I do not know whether the mattress industry as a whole tends to use more domestic silk or if they prefer wild silk for their products. I spent a sizeable amount of time looking for this information and had this vague memory in the back of my head of one of our sales reps telling me the industry tends to use a method of silk extraction that doesn’t kill the worm. Could it be possible that mattresses prefer wild silk instead of domestic silk? It certainly makes the most sense looking at the processes involved in their making. When a B. mori caterpillar weaves its cocoon, it uses one continuous line of silk for the entire process. When the cocoons are later boiled, the end of the silk string is found and the cocoon carefully unspun. One cocoon can reach over 3,300 feet, meaning it would take only ten cocoons stretched vertically to reach the height of Mount Everest! These long fibers are then spun together, requiring up to ten individual silk fibers to make one silk “thread.” Wild silk, since it has been damaged by the emerging moth, has been severed into many short fibers, and is, therefore, a better contestant for “loose fiber” silk/wool blend (which is what we have in many of our natural mattress lines). This is all speculation, of course, all I do know is that every ingredient that goes into our US made mattress is OEKO-TEX Ⓡ certified. OEKO-TEXⓇ will be further expounded upon in my piece on latex.

In sum, silk is one of the strongest fibers generated by nature. It’s excellent at cooling a body down, is highly absorbent, and is smooth to the touch without being slippery. The sericin that remains in the silk after degumming is believed to have restorative properties and is naturally antimicrobial. There are two types of silk, domestic and wild, and it’s not entirely far-fetched to believe our mattresses use wild silk for their filler. Silk not only adds to a products story of longevity, but also to its breathable, temp-regulating story.

  1. http://www.silkroadfoundation.org/artl/silkhistory.shtml
  2. http://www.newworldencyclopedia.org/entry/Silk
  3. http://textilelearner.blogspot.com/2011/08/characteristics-of-silk-fabrics_5368.html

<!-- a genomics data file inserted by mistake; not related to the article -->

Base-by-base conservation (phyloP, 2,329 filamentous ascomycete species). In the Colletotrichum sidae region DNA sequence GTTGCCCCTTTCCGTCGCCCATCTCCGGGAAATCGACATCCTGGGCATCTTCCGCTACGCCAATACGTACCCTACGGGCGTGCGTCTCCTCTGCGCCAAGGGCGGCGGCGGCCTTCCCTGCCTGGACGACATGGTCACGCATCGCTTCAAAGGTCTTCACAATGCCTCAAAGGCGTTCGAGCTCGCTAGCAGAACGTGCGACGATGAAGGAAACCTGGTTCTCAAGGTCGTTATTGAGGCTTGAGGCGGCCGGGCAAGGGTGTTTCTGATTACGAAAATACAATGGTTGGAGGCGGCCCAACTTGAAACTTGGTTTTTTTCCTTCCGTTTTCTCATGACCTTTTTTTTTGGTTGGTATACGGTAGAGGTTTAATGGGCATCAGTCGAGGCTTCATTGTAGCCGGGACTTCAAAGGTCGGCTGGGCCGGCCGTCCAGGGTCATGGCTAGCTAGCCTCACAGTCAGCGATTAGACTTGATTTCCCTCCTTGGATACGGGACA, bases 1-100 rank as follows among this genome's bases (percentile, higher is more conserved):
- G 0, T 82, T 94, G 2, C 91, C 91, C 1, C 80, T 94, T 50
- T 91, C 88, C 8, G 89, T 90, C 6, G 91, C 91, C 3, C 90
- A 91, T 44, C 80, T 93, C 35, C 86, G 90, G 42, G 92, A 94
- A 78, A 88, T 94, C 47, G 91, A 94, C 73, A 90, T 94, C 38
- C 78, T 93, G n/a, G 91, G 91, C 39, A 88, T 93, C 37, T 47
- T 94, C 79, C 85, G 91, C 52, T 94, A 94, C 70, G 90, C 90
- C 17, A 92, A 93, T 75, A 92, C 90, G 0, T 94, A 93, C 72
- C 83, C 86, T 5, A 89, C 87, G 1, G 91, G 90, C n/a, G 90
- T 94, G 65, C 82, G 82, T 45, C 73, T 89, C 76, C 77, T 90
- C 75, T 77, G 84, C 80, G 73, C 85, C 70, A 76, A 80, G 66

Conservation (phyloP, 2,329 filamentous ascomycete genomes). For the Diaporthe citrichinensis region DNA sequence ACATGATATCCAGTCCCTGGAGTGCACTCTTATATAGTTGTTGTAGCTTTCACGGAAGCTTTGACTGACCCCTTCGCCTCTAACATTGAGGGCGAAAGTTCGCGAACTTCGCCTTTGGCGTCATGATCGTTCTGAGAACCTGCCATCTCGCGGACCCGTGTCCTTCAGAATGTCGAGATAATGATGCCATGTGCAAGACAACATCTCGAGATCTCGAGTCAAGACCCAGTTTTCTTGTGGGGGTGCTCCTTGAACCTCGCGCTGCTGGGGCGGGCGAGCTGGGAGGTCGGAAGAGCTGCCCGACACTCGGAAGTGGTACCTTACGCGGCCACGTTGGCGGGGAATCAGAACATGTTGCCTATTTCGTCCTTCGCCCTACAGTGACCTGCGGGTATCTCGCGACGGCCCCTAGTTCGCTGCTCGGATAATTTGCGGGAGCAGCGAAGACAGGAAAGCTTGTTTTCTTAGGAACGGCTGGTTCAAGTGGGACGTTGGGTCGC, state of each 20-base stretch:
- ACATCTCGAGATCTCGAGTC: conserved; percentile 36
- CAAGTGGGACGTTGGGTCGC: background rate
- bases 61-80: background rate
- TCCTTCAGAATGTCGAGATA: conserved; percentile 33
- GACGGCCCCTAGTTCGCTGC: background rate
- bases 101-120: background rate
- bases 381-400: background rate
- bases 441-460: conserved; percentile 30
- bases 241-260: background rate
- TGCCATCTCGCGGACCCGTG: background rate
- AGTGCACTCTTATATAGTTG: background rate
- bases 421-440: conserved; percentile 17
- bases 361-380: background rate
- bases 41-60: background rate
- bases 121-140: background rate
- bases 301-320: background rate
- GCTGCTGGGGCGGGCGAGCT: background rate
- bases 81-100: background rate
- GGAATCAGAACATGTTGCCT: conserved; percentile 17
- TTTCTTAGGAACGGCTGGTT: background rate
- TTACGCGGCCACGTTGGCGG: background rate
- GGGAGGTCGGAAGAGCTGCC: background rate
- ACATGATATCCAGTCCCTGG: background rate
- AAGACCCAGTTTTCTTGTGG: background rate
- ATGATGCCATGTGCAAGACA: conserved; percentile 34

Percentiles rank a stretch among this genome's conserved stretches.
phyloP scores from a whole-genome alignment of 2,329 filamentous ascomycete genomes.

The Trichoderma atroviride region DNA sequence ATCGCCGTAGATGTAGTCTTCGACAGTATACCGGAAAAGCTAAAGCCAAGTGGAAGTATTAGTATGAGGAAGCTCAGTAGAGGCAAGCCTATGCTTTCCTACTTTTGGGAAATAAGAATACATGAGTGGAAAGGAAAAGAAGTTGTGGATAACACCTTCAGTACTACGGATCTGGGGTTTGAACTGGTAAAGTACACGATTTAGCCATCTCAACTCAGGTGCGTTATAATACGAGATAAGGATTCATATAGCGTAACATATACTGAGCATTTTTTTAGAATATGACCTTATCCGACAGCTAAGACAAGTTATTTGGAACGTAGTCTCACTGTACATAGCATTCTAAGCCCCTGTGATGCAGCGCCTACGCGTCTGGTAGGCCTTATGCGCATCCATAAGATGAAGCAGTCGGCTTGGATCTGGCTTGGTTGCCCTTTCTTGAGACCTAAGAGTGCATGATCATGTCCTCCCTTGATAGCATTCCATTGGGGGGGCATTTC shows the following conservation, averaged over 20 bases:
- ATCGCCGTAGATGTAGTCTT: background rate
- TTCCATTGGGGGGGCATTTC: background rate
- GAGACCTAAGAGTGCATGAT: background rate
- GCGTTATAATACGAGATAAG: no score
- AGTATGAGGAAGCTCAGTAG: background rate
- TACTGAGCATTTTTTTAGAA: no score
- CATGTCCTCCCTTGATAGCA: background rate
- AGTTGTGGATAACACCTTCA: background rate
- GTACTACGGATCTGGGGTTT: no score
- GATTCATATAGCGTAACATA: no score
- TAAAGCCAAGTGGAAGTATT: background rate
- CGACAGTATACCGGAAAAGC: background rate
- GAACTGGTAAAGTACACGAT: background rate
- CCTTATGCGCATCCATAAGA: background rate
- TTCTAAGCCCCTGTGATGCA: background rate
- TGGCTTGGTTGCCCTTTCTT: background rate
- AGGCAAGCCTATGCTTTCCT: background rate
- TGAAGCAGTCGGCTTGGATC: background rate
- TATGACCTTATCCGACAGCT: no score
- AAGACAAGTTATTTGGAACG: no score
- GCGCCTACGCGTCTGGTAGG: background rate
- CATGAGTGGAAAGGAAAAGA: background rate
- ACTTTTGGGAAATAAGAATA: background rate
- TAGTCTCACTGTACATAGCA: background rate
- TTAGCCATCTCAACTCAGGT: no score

4. http://www.newworldencyclopedia.org/entry/Protein
  5. https://www.sciencedirect.com/topics/biochemistry-genetics-and-molecular-biology/sericin
  6. https://www.sciencedirect.com/topics/neuroscience/fibroin
  7. https://www.ehow.com/how_8163302_determine-silk-rayon.html
  8. https://www.oeko-tex.com/en/business/business_home/business_home.xhtml
  9. http://www.silkewerk.com/rtsr.html

Why We Love Rayon

So What’s the Deal With Rayon?

The word “Rayon” was first coined as a generic term for “regenerated cellulose fiber,” which refers to the manufacturing process used to create it. Rayon is known the world over as the first man-made textile and was invented and perfected in the late 1880s-1890s. The first chemist to accidentally stumble upon the beginning stages of manufacturing such a fiber was a British man named, Sir Joseph Wilson Swan (1). I mentioned in my last mattress article that cotton cellulose is sometimes used in the production of explosives, but in 1884 and 1885, cotton cellulose, which was dyed and treated with nitric acid, was just as likely to explode the gun in which it was loaded as it was the bullet it was meant to project (1,5). So, Sir Joseph Wilson Swan decided to experiment. His finished product were fibres made of nitrocellulose that had been chemically treated and changed back to nonflammable cellulose. However, these experiments were soon after abandoned. It wasn’t until an industrial French chemist by the name of Hilaire Bernigaud, comte de Chardonnet, entered the scene that cellulose regeneration was revisited and perfected. After the commercialization of “Chardonnet silk,” in 1891, everyone wanted to get in on this synthetic fabric action (1).

There were several key players from both France and Britain in the textile game during this time period. From their efforts, three successful methods were discovered for cellulose regeneration. The manufacturing process most commonly used today was discovered in 1891 by a group of three British scientists, Charles F. Cross, Edward J. Bevan, and Clayton Beadle (1). By 1901, this new fiber was being mass produced under the name “viscose rayon.” The second form of rayon we will look at is High Wet Modulus Rayon or HWM Rayon, which is more commonly known as Modal or Lyocell ™ (2). Both forms of Rayon are commonly used in mattress fabrics as well as many sheets, pillows, and other sleep essentials, so we will take a look at them both.